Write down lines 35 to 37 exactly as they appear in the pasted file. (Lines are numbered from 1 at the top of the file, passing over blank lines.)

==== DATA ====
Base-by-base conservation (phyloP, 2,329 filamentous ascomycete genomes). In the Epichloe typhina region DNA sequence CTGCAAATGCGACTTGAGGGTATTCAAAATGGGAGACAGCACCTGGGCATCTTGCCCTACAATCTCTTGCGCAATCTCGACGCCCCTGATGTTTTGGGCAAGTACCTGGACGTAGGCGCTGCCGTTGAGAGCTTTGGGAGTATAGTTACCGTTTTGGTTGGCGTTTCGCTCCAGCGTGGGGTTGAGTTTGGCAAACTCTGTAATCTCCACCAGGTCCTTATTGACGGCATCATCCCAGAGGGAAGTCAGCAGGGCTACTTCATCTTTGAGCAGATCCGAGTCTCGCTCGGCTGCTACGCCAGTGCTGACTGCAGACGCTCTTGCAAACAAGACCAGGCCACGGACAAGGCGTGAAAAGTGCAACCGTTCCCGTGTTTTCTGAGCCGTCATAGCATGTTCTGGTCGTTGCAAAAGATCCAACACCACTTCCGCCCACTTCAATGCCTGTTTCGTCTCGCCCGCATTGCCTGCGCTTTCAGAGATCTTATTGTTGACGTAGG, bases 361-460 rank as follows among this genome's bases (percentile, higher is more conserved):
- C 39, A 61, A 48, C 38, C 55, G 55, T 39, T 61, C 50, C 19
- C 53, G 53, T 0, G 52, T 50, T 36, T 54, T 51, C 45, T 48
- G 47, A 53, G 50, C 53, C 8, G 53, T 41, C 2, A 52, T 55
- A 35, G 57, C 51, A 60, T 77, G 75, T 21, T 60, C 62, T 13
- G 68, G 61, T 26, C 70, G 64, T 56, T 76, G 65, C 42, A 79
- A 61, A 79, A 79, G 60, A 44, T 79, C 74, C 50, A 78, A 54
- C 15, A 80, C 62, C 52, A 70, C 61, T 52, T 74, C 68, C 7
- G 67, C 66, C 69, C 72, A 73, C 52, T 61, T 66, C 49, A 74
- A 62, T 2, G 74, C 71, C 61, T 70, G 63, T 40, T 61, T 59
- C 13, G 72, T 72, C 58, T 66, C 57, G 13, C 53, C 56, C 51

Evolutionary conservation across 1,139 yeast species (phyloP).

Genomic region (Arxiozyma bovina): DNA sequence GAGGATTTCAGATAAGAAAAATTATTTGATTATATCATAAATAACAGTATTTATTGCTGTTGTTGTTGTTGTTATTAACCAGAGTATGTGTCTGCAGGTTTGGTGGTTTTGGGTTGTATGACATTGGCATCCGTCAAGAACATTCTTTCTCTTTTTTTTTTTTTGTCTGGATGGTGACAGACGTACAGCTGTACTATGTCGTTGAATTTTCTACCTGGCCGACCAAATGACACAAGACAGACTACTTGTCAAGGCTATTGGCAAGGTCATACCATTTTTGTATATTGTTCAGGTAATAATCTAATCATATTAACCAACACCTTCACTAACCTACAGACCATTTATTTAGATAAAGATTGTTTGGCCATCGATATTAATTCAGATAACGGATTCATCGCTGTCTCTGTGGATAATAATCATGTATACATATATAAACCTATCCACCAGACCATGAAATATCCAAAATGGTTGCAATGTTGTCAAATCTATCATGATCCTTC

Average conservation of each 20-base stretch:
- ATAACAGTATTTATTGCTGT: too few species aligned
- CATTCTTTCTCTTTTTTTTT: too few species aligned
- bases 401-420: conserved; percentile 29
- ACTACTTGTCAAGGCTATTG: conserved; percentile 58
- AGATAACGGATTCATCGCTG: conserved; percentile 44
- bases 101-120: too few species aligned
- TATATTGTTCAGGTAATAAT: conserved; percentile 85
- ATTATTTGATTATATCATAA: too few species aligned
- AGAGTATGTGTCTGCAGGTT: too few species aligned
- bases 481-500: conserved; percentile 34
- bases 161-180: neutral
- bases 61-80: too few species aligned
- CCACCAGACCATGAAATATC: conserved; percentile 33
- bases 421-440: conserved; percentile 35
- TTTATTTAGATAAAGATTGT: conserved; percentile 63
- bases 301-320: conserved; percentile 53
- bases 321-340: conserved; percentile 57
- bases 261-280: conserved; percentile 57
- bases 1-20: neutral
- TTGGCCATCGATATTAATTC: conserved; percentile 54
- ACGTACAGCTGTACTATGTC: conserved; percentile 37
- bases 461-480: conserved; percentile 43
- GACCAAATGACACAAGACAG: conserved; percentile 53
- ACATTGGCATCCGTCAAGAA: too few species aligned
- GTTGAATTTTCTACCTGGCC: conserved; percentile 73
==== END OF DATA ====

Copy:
- ACGTACAGCTGTACTATGTC: conserved; percentile 37
- bases 461-480: conserved; percentile 43
- GACCAAATGACACAAGACAG: conserved; percentile 53